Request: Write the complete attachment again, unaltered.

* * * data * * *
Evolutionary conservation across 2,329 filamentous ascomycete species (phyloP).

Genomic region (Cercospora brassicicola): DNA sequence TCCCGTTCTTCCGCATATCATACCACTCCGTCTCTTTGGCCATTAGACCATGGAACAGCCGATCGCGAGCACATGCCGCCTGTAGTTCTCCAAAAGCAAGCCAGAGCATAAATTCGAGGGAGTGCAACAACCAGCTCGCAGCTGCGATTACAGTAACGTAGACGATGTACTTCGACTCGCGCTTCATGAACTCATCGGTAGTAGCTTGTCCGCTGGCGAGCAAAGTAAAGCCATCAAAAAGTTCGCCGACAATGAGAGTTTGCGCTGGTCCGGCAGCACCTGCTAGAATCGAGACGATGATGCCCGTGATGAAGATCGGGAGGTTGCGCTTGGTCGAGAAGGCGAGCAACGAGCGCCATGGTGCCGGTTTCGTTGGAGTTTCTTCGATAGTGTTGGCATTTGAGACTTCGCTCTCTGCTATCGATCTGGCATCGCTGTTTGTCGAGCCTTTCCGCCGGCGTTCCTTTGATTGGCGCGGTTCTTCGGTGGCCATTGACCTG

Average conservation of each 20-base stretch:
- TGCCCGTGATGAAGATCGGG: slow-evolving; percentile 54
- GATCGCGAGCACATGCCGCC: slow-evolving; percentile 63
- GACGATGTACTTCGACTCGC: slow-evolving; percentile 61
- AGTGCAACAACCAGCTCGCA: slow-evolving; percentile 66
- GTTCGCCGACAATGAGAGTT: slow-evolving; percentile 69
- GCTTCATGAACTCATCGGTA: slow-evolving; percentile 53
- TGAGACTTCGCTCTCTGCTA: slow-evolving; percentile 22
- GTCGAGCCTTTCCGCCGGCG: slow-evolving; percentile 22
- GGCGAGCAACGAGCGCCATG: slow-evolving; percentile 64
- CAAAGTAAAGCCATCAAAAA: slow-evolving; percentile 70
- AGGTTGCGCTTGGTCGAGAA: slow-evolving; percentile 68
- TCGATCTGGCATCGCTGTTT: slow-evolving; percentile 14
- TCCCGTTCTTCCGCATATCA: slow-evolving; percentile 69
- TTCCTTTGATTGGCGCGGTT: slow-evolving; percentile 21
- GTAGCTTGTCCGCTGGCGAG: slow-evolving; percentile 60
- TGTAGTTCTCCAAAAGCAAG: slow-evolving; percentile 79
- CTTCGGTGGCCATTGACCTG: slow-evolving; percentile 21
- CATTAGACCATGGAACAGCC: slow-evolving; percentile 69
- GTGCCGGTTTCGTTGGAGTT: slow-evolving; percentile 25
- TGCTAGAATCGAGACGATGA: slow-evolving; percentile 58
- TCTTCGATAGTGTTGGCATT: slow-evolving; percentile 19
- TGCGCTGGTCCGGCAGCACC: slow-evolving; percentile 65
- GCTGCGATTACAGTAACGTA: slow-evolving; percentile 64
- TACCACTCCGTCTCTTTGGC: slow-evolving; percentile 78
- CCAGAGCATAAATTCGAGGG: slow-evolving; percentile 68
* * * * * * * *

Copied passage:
Evolutionary conservation across 2,329 filamentous ascomycete species (phyloP).

Genomic region (Cercospora brassicicola): DNA sequence TCCCGTTCTTCCGCATATCATACCACTCCGTCTCTTTGGCCATTAGACCATGGAACAGCCGATCGCGAGCACATGCCGCCTGTAGTTCTCCAAAAGCAAGCCAGAGCATAAATTCGAGGGAGTGCAACAACCAGCTCGCAGCTGCGATTACAGTAACGTAGACGATGTACTTCGACTCGCGCTTCATGAACTCATCGGTAGTAGCTTGTCCGCTGGCGAGCAAAGTAAAGCCATCAAAAAGTTCGCCGACAATGAGAGTTTGCGCTGGTCCGGCAGCACCTGCTAGAATCGAGACGATGATGCCCGTGATGAAGATCGGGAGGTTGCGCTTGGTCGAGAAGGCGAGCAACGAGCGCCATGGTGCCGGTTTCGTTGGAGTTTCTTCGATAGTGTTGGCATTTGAGACTTCGCTCTCTGCTATCGATCTGGCATCGCTGTTTGTCGAGCCTTTCCGCCGGCGTTCCTTTGATTGGCGCGGTTCTTCGGTGGCCATTGACCTG

Average conservation of each 20-base stretch:
- TGCCCGTGATGAAGATCGGG: slow-evolving; percentile 54
- GATCGCGAGCACATGCCGCC: slow-evolving; percentile 63
- GACGATGTACTTCGACTCGC: slow-evolving; percentile 61
- AGTGCAACAACCAGCTCGCA: slow-evolving; percentile 66
- GTTCGCCGACAATGAGAGTT: slow-evolving; percentile 69
- GCTTCATGAACTCATCGGTA: slow-evolving; percentile 53
- TGAGACTTCGCTCTCTGCTA: slow-evolving; percentile 22
- GTCGAGCCTTTCCGCCGGCG: slow-evolving; percentile 22
- GGCGAGCAACGAGCGCCATG: slow-evolving; percentile 64
- CAAAGTAAAGCCATCAAAAA: slow-evolving; percentile 70
- AGGTTGCGCTTGGTCGAGAA: slow-evolving; percentile 68
- TCGATCTGGCATCGCTGTTT: slow-evolving; percentile 14
- TCCCGTTCTTCCGCATATCA: slow-evolving; percentile 69
- TTCCTTTGATTGGCGCGGTT: slow-evolving; percentile 21
- GTAGCTTGTCCGCTGGCGAG: slow-evolving; percentile 60
- TGTAGTTCTCCAAAAGCAAG: slow-evolving; percentile 79
- CTTCGGTGGCCATTGACCTG: slow-evolving; percentile 21
- CATTAGACCATGGAACAGCC: slow-evolving; percentile 69
- GTGCCGGTTTCGTTGGAGTT: slow-evolving; percentile 25
- TGCTAGAATCGAGACGATGA: slow-evolving; percentile 58
- TCTTCGATAGTGTTGGCATT: slow-evolving; percentile 19
- TGCGCTGGTCCGGCAGCACC: slow-evolving; percentile 65
- GCTGCGATTACAGTAACGTA: slow-evolving; percentile 64
- TACCACTCCGTCTCTTTGGC: slow-evolving; percentile 78
- CCAGAGCATAAATTCGAGGG: slow-evolving; percentile 68